Reply
post #8 of 21

I heard my name.....?!

 

Without a recipe and method as @flipflopgirl mentioned, I don't have much additional info to give here.

When multiplying a recipe like you have done, I think chilling the dough becomes an important step as @panini has mentioned.

 

As for baking soda, if there is no acid in the recipe (cookies usually don't have an acid), it will not readily react in the uncooked dough.

 

If your recipe depends on some amount of leavening (like a cake cookie), for a retarded large batch dough, a double acting baking powder could give you better results.

 

Good luck!

I eat science everyday, do you?
Reply
I eat science everyday, do you?
Reply
post #9 of 21
Thread Starter 

Thank you for your help.

 

yes, they come out fine. I thought maybe it was the oven as well,so i tried a single batch. and they turned out perfect.

 

I cant give away the recipe... so this will be tough to get help.

 

but I have tried chilling the dough, freezing the dough.

post #10 of 21
Thread Starter 
Thank you so much for your help. :)

 

1. Yes, only real salted butter. Challenge Dairy brand.

2. I have tried chilling and freezing neither one helped.

3. I havent cut back on the sugar... I will look into that. I only use brown sugar and a small amount of light corn syrup. I eliminated white sugar to make them softer. (when making a "single" batch they turn out fine) I know that too much corn syrup can cause it. So maybe thats still the culprit. 

4 No spray, we use parchment paper.

 

 

post #11 of 21

do you measure in volume or weight?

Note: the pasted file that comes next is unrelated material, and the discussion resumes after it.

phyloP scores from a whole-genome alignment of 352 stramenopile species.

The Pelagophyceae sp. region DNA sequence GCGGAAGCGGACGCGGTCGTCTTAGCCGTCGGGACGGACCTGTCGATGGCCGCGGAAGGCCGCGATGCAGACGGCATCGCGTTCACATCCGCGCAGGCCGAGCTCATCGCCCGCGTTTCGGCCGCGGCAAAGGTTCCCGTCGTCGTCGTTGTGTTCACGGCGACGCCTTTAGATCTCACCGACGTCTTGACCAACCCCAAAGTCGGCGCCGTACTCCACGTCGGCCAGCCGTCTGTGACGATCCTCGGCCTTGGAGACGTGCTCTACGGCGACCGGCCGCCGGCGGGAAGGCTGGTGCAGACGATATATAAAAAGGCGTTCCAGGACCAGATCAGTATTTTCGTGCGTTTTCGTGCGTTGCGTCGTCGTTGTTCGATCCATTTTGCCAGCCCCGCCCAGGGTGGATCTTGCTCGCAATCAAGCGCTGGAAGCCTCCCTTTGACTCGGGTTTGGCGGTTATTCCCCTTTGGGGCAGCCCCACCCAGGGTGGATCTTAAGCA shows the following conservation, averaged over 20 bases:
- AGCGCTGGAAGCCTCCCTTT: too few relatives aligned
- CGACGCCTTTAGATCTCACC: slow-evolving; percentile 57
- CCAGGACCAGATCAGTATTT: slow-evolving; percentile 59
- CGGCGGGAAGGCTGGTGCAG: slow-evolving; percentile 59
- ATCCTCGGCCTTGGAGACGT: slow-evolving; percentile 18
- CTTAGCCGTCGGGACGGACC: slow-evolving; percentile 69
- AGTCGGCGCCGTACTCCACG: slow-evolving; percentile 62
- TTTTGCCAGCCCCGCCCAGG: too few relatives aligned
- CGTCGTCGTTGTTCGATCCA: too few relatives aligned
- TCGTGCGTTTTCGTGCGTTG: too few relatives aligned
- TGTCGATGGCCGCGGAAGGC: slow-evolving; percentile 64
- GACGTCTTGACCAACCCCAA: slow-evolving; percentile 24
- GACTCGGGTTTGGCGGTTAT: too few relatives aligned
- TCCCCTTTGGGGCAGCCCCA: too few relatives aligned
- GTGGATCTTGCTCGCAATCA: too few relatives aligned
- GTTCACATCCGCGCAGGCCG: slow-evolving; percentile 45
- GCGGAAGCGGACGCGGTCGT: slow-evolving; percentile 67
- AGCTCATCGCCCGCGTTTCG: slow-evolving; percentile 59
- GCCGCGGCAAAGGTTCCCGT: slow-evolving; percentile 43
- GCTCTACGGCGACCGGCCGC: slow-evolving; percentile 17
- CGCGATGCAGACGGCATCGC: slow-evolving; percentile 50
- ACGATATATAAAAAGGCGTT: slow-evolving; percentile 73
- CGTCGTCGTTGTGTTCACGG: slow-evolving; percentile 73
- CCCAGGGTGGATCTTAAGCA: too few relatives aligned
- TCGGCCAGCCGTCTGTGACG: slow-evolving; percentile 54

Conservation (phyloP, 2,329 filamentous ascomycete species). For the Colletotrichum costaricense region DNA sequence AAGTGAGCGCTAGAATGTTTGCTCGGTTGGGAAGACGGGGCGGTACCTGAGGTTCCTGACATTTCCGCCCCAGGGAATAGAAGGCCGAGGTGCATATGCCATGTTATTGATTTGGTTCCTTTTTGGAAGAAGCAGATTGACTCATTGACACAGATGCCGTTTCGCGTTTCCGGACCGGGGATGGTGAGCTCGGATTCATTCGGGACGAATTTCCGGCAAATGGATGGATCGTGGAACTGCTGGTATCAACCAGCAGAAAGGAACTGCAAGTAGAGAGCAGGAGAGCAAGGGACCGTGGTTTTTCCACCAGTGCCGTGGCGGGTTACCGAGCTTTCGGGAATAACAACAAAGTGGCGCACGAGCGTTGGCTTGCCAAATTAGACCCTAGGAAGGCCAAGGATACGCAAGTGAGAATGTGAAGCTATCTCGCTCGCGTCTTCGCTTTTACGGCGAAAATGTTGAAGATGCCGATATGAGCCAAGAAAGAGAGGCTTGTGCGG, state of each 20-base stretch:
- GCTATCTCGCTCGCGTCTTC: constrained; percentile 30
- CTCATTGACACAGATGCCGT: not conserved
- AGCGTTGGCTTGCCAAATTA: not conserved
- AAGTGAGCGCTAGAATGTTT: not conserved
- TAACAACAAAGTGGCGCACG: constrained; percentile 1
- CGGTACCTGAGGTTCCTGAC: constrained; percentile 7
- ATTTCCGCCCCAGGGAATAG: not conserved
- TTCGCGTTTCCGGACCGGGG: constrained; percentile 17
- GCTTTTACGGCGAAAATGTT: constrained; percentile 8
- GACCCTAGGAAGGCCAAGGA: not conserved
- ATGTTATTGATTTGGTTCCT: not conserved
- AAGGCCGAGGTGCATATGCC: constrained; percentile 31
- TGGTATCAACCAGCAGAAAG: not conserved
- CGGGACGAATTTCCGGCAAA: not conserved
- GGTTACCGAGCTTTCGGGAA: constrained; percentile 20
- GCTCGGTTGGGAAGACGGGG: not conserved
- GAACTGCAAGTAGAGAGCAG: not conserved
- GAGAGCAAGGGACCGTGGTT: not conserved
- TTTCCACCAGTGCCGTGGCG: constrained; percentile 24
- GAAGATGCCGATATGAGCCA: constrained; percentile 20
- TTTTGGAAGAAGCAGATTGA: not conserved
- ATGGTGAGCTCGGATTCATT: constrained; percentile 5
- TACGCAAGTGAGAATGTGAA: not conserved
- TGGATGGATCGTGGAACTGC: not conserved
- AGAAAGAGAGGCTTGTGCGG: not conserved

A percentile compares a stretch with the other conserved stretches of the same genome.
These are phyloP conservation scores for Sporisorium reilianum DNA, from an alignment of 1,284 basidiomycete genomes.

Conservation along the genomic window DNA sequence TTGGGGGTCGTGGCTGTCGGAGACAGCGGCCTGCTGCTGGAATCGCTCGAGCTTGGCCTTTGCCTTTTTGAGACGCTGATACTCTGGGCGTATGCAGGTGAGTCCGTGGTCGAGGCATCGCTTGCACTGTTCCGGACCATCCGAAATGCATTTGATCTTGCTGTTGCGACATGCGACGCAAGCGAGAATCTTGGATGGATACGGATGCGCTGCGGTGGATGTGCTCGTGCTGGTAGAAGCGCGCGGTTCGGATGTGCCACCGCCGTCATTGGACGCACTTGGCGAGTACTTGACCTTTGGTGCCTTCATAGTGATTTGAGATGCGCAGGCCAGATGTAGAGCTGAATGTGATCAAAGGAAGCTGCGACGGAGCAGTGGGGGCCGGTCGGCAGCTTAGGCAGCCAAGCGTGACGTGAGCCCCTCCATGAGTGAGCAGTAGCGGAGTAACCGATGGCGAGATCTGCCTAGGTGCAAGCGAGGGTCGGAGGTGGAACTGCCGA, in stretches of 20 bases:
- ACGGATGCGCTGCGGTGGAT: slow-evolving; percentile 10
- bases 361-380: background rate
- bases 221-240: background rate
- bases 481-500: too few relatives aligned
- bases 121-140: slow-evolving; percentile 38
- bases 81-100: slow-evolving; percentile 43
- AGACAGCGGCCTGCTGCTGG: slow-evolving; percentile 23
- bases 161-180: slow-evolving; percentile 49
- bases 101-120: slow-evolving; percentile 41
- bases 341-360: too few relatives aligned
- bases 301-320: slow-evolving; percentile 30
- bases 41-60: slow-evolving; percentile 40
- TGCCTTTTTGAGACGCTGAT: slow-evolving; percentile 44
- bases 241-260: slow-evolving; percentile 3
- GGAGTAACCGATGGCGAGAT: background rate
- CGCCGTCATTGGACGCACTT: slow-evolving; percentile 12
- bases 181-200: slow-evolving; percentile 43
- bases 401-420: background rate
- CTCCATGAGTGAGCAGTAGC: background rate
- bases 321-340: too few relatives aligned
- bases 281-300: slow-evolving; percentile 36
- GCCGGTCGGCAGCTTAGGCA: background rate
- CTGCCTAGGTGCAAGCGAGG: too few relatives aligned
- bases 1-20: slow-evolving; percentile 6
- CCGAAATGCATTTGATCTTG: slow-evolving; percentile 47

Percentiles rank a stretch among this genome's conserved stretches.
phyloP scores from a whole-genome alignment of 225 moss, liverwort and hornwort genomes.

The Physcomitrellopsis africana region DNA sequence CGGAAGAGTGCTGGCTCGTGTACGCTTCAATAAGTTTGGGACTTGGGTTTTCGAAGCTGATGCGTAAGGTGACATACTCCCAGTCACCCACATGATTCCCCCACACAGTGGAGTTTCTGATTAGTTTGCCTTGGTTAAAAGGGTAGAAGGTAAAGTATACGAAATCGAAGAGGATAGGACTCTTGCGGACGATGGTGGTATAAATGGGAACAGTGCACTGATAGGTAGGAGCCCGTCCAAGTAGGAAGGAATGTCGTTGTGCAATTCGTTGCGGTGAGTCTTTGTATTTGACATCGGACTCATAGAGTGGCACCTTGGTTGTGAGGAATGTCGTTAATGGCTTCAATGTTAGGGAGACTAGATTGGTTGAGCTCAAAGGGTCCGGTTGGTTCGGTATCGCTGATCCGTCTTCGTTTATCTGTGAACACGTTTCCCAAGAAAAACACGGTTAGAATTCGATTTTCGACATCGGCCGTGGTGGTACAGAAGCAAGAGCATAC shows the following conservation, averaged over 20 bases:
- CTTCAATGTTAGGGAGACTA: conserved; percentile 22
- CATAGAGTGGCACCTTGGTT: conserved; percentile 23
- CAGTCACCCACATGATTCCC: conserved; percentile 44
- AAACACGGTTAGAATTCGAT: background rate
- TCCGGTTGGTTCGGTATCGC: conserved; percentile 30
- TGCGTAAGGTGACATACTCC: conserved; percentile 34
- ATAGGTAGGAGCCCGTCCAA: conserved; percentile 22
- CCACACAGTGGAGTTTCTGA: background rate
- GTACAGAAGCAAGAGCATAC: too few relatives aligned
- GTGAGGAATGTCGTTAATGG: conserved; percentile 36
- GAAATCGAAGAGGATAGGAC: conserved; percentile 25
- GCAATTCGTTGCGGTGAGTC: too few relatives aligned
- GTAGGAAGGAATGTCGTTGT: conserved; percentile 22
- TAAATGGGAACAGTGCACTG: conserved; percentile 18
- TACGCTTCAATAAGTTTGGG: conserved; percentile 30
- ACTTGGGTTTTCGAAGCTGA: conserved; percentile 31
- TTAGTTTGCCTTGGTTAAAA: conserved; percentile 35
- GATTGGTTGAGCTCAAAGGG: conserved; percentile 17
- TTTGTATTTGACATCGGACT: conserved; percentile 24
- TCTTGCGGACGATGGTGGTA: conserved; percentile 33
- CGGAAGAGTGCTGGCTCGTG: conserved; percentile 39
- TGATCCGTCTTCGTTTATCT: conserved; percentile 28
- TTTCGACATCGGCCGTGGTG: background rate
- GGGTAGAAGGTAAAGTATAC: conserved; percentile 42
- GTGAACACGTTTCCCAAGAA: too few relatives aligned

Brown sugar is tricky measuring in large volume.

 

Luc H.

I eat science everyday, do you?
Reply
I eat science everyday, do you?
Reply
post #12 of 21
Thread Starter 

Thank you for your help!

 

I have tried baking soda, and the taste was too bitter.

I unfortunately can't give the recipe away. Perhaps if I cant resolves this I will have to hire a consultant.

 

So beside the sugars, egg and butters are those not acidic enough for larger batches?

post #13 of 21

None of the ingredients you mentioned are acid (enough) to make the soda react.

See my previous post... do measure by weight or volume?

Luc H.

I eat science everyday, do you?
Reply
I eat science everyday, do you?
Reply
post #14 of 21
Thread Starter 

Yes I am somewhat new to the business. I have a had a small home based bakery doing online sales, but now have a mobile bakery with a 12 rack rotating Baxter oven a 40qt hobart mixer. So we are making 336 every 15 minutes or so. We bake and sell at festivals and special events now. :) People love our cookies and line up for them, even with how they aer turning out. But now we are going to ship online and I want to be able to use the same equipment and mix the same amount but the cookies are not strong enough for shipping. They are flat and break.

post #15 of 21
Thread Starter 

We have been measuring by volume, (base amount times 8) but we have weighed the amount and then prepackage based on the exact weight.

post #16 of 21

I may not be reading correctly:

if you want to multiply a recipe you must first convert all your ingredients in weights then multiply those weights by 8 (the only exception maybe is eggs, I assume you use whole eggs those can easily be multiplied but the bigger you get, you will need to convert to liquid eggs and use weights).

 

Luc H.

I eat science everyday, do you?
Reply
I eat science everyday, do you?
Reply
post #17 of 21
Thread Starter 

oh ok, I just had no clue really I am sure you didnt read anything wrong :)

 

Ok so no I literally just did it by volume. (example 2 cups flour x 8 for 16 cups) yikes is that wrong then? I should have weighed the base amount (single batch) first..... I am such a newb lol

post #18 of 21

@Luc_H  is right on about converting to weights. Cookie, I would suggest you  measure out (as you do now) 2 single recipes. Then on a LBS. OZ. scale you mix each ingredient together and get the weight. I'm suggesting 2x because sometimes it easier to convert tsp. tblsp.etc.  to oz. It is also very helpful to use online help.  Just google in example:  4 Tblsp. to  OZ  . This will usually bring up a conversion calculator for you. Just put in the info and you're done. or it will give you a chart like below. Also, don't hesitate to weigh your eggs.